The few who have what it takes to reach the James Bond spying level, will find that it tops the list of most dangerous human activities, requiring nerves of steel, intelligence, creativity and perhaps even a touch of insanity. It will not include driving around in a spiffy new car loaded with all kinds of secret gadgets. Most new field agents will find themselves porting a vial filled with cyanide in a tooth cavity to loosen with their tongues, crack open with their teeth and swallow. Not many will likely fall captive, but if it happens and given the option, would gladly take the pill to avoid death by torture, and to insure important secrets die with them.
The few that do become field operatives must learn the intricacies and subtleties of applying charm and politeness so as to win the trust and confidence of people they must manipulate to achieve specific outcomes. They will learn to develop latent talents most people possess but seldom use, like taking mental photographs of scenes then retaining a large percent of what they see. Developing the ability to articulate and hone snap-learning techniques into weapons for extracting information, they will take advantage of the nature for humans to trust one another, and succeed in their missions by keeping their requests simple and sounding reasonable.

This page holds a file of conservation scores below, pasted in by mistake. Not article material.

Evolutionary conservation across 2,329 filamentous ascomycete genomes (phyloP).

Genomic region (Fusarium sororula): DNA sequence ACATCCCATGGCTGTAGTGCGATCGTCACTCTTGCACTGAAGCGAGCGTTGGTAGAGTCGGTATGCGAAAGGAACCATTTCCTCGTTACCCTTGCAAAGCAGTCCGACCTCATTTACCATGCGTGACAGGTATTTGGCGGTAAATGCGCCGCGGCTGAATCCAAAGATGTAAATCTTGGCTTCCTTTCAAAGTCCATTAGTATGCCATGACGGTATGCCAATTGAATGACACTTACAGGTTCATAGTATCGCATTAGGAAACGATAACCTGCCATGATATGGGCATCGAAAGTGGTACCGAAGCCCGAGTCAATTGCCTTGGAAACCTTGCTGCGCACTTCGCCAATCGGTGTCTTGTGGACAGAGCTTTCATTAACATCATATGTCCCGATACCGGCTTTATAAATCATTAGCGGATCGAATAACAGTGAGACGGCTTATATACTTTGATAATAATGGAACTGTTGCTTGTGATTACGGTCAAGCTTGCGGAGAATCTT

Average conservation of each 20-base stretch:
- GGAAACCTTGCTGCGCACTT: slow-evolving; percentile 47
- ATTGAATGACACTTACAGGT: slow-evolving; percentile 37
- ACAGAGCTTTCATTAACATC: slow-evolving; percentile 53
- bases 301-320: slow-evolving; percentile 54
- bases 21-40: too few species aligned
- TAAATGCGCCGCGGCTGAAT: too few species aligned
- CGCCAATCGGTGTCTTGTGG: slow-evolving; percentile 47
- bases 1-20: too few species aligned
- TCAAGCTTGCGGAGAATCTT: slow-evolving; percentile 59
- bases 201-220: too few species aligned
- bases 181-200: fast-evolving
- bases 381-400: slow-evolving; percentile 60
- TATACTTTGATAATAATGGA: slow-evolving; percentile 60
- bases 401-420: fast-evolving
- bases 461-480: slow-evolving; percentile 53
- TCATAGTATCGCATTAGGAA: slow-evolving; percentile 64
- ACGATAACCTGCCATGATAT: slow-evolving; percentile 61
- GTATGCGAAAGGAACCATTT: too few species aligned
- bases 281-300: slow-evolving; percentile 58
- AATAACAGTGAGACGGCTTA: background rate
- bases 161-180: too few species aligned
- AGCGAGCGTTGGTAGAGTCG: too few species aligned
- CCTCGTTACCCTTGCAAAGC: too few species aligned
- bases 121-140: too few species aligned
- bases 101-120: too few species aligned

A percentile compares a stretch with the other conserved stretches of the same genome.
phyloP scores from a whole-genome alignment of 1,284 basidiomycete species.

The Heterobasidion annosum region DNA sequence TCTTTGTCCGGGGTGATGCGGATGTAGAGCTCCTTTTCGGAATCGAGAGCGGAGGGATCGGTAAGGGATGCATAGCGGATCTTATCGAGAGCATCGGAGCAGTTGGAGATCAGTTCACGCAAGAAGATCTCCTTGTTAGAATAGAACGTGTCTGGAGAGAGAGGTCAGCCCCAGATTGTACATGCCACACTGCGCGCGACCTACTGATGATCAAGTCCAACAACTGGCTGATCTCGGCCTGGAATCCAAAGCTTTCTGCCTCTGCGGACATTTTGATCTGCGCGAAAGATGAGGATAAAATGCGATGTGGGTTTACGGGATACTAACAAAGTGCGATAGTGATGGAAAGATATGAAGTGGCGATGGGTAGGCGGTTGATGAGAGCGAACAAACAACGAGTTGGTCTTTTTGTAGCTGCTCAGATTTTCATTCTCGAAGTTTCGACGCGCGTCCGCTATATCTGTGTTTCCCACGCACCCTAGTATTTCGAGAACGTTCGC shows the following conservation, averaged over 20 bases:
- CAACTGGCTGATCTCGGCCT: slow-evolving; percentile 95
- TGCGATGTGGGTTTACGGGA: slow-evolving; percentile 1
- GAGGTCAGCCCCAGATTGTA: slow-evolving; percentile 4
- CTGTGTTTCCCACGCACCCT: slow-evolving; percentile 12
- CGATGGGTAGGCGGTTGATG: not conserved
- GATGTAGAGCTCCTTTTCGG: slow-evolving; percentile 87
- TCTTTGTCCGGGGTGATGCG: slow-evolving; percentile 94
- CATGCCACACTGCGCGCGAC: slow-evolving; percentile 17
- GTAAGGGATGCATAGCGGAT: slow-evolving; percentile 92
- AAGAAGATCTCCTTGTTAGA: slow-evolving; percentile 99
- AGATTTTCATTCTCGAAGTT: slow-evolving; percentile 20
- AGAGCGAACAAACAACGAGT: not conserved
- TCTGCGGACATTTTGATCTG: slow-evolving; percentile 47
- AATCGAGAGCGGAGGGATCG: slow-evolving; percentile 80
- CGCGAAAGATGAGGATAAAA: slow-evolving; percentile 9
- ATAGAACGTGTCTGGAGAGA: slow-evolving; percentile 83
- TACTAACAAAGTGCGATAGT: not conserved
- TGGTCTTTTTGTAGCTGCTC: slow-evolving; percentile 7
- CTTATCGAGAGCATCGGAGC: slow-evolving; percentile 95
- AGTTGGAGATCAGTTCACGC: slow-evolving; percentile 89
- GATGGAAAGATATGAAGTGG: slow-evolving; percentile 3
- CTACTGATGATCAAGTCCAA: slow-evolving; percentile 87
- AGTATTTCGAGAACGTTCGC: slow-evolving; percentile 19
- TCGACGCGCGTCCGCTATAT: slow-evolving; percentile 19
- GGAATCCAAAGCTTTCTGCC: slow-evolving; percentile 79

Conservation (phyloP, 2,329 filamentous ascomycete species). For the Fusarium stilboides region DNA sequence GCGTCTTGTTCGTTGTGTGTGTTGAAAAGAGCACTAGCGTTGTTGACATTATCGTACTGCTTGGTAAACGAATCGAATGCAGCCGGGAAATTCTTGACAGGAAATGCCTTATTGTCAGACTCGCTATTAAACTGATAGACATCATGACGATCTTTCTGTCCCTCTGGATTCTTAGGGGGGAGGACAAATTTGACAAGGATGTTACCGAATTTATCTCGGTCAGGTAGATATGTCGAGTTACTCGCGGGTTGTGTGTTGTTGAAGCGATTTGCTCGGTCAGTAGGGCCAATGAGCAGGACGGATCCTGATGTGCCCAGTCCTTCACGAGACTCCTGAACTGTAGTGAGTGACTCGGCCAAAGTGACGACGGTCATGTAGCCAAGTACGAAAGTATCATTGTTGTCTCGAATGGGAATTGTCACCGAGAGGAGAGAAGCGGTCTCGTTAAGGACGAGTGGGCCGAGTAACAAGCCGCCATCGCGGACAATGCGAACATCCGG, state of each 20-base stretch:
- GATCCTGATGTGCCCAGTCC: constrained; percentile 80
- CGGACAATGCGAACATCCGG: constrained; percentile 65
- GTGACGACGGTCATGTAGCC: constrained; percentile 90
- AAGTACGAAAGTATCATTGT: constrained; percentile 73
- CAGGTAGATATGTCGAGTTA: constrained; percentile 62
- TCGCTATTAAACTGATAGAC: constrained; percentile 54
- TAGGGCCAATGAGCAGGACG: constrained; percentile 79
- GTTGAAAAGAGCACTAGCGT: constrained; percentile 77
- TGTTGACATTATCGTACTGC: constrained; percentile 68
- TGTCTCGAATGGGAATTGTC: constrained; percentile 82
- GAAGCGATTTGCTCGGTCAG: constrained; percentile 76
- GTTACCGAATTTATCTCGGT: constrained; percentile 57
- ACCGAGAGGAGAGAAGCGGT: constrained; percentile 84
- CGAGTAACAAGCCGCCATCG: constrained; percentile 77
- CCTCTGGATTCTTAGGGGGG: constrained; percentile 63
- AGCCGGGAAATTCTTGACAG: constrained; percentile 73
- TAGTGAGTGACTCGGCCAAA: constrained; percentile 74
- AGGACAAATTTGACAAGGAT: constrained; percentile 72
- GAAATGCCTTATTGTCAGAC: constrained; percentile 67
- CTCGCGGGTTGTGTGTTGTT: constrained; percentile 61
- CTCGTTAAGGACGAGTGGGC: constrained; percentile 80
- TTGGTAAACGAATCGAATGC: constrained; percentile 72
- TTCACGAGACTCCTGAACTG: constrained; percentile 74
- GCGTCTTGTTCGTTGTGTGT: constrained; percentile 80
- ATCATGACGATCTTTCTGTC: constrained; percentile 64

Official-cover spies traditionally work out of embassies as a diplomat but that is rapidly changing. To penetrate today’s newer and different targets, like terror groups, the practice of embedding America’s spies in overseas embassies has given way to a dangerous “non-official cover.” Recruits have a leg up if they can speak Farsi with the proper dialect then pose as a non-official and integrate with the enemy.
Before starting a mission, operatives must plan their moves in advance, as though preparing for a chess game, anticipating different questions people might pose and come prepared to answer with authority in their voices to discourage follow-on questions, and put their targets at ease. The job carries extremely high–risk for the operatives, and only the most daring, almost suicidal need apply.
Spying, thriller, risk-taking, jobs.